Lynn Olson1, Elizabeth A. Gottschlich1, Blake Sisk1, William L. Cull1.
1Research, American Academy of Pediatrics, Elk Grove Village, IL.
Presented at the 2017 Pediatric Academic Societies Annual Meeting.
Background: In pediatrics the interest in greater work-life balance and growth in part-time work has been documented, but less understood are the broader trends in hours worked.
Objective: Assess the trends in hours worked among US primary care pediatricians and variation by age, gender and type of practice.
Methods: Cross-sectional data were pooled from 71 Periodic Surveys of American Academy of Pediatrics US members conducted from 1993 to 2016 (response rates ranged from 39%-76%). The analysis excluded residents, fellowship trainees, and retired members, and was limited to respondents practicing > 60% time in primary care, n = 32,600. Hours worked was based on a survey item consistently used across years that asked pediatricians to self-report the hours they spend on all professional activities in a typical work week. Results were clustered in 3-year intervals. Linear regression was used to examine trends for the total sample and subgroups by age (30s, 40s, 50s, 60s & older), gender, and practice type (solo/two person, group practice, hospital/clinic).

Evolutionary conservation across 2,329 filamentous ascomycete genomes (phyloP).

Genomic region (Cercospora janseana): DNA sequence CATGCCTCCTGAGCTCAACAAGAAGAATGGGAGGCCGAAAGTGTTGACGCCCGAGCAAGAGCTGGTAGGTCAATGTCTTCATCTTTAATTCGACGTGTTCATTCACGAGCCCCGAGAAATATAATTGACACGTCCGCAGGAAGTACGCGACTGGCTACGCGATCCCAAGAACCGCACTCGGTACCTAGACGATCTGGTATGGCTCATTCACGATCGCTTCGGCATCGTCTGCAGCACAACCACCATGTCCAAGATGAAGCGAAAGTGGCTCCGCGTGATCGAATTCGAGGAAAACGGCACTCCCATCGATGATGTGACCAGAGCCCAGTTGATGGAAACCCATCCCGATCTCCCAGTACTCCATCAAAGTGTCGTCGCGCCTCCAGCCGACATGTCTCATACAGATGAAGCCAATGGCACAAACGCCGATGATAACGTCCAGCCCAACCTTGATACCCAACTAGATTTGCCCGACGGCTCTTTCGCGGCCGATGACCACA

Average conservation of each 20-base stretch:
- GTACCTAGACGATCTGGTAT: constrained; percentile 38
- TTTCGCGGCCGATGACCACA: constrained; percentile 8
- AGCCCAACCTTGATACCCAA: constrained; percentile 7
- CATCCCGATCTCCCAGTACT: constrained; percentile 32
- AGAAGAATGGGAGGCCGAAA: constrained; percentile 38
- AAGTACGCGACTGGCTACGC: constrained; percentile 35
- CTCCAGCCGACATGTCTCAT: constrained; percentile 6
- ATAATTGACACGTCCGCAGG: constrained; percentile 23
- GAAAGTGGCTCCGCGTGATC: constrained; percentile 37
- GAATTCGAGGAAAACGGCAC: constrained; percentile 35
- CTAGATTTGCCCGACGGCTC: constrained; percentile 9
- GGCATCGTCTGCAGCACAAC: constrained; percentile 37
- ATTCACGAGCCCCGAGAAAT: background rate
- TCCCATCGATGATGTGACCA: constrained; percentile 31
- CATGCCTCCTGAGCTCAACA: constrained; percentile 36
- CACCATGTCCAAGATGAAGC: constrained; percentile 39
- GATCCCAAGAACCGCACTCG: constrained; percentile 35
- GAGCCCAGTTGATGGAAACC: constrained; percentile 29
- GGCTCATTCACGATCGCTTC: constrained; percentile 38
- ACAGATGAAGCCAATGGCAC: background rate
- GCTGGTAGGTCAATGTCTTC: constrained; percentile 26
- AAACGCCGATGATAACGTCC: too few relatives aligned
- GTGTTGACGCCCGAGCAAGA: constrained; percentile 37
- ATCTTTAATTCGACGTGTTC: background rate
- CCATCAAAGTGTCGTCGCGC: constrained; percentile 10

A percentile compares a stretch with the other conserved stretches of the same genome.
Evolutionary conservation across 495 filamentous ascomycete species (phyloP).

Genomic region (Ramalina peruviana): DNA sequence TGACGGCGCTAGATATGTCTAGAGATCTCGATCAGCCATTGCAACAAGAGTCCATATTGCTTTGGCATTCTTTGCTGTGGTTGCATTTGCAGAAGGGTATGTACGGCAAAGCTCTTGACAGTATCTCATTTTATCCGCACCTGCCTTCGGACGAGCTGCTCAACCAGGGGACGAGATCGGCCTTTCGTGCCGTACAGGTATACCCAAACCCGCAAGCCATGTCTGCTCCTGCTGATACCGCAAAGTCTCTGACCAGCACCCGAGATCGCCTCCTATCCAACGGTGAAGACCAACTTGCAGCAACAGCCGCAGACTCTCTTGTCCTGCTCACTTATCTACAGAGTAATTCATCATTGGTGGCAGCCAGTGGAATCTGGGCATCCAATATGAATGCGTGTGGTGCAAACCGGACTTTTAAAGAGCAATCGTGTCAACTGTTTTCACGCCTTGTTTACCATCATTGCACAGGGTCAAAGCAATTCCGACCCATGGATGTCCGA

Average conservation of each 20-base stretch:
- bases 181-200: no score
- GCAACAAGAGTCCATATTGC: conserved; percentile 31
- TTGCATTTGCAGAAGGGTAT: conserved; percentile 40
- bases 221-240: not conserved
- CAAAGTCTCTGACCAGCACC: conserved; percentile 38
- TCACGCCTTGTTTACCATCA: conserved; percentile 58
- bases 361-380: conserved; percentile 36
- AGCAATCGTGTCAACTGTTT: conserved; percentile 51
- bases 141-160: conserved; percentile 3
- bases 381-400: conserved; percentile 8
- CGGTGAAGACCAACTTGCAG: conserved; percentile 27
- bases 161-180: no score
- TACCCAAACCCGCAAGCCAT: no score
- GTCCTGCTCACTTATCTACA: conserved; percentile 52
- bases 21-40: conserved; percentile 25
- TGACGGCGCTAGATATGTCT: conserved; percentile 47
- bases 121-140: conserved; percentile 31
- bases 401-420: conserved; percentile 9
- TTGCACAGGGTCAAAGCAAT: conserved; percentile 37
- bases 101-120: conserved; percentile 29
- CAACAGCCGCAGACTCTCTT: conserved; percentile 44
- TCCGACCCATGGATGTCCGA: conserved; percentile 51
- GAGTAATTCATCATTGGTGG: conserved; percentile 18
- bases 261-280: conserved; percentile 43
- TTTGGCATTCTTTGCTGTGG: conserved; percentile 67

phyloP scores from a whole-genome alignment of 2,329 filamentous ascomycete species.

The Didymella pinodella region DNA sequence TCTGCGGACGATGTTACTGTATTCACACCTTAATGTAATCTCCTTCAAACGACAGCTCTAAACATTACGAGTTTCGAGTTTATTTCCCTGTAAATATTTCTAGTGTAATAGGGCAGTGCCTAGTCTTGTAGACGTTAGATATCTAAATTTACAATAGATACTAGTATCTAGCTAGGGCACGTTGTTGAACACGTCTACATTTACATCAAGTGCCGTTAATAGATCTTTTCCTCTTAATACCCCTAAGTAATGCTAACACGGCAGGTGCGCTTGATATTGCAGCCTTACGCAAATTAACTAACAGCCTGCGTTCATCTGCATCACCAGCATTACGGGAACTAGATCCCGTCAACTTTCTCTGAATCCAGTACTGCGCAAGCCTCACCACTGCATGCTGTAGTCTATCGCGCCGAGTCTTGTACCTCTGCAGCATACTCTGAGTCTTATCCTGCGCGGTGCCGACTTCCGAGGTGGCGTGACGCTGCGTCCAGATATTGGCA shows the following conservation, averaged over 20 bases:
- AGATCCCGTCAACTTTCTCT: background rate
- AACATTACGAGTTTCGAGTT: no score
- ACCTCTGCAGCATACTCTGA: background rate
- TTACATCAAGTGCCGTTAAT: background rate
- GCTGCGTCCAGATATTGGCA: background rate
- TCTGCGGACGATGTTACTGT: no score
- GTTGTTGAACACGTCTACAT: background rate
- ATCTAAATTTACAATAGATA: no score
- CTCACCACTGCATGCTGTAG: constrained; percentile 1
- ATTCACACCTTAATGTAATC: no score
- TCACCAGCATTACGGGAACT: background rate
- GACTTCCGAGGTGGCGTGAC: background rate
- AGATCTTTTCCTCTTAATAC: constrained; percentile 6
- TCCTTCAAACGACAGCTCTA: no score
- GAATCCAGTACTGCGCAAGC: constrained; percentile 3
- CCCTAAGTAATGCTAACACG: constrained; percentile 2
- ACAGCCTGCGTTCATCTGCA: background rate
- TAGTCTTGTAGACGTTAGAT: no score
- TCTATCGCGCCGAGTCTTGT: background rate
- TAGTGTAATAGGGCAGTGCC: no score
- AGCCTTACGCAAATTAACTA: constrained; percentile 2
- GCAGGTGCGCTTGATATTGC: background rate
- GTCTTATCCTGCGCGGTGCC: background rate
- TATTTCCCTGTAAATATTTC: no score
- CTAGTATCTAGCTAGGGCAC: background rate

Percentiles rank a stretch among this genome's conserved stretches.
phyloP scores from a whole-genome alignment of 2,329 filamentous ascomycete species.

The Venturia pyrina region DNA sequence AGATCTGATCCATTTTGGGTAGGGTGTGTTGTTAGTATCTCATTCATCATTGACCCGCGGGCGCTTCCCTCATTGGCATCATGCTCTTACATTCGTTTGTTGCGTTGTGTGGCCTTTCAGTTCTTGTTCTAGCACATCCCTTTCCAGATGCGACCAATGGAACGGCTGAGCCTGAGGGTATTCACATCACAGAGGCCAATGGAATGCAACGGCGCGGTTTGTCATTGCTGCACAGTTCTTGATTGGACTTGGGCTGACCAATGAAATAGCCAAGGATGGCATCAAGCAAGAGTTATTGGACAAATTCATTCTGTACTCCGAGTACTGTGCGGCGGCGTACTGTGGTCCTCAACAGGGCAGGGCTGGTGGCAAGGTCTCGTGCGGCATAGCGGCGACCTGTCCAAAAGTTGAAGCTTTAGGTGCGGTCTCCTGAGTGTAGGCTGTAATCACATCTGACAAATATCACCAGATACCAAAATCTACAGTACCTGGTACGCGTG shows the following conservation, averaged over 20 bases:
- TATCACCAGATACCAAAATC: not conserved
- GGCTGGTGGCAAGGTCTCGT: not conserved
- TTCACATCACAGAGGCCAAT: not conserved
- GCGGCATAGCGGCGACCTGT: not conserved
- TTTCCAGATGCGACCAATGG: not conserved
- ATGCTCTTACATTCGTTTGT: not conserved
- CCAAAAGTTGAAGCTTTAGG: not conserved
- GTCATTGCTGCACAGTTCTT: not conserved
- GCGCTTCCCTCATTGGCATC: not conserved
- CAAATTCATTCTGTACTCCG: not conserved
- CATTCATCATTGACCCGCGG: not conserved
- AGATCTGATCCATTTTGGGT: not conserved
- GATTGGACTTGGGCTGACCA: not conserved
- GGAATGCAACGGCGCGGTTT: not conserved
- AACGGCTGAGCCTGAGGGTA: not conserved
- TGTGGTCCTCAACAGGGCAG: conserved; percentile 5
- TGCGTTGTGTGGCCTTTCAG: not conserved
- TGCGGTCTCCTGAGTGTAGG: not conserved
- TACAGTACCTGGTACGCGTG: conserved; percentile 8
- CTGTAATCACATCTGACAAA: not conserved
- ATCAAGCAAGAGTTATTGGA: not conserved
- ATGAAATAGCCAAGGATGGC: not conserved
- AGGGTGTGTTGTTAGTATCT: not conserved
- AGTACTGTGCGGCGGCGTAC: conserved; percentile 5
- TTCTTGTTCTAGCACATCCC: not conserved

Results: Overall, the average weekly work hours reported by pediatricians dropped from 49.9 to 43.0 between 1993-95 and 2014-16, a 13.8% decline. The decline in work hours occurred primarily before 2008 (Figure). Decreases were found for men [dropping from 54.2 to 47.6 hours, coefficient (B) = -.32, p<.001] and women [44.1 to 40.8 hours, B = -.15, p<.001]. By age group, the largest proportional decline in hours was among those in their 40s at the time of the survey (50.8 to 41.5 hours) and the smallest among those in their 60s (47.1 to 43.9 hours). However, the decline was significant across all ages [30s: B = -.34, p<.001; 40s: B = -.44, p<.001; 50s B = -.34, p<.001; > 60s B = -.16, p<.001] and for pediatricians in solo/2-person [53.4 to 48.3 hours, B = -.27, p<.001], group practice [49.5 to 41.9 hours, B = -.35, p<.001], or hospital/clinic settings [46.3 to 43.2 hours, B = -.16, p<.001].
Conclusion: From 1993-95 to 2014-16 the average hours worked among pediatricians in primary care declined significantly, averaging a reduction of 6.9 hours per week. The downward trend was found for men and women and across age groups and practice type. Since 2008, coincident with the economic downturn, the decline in hours worked attenuated. The trends in pediatrician work hours and the relationship to workforce issues and physician work-life balance will need ongoing monitoring.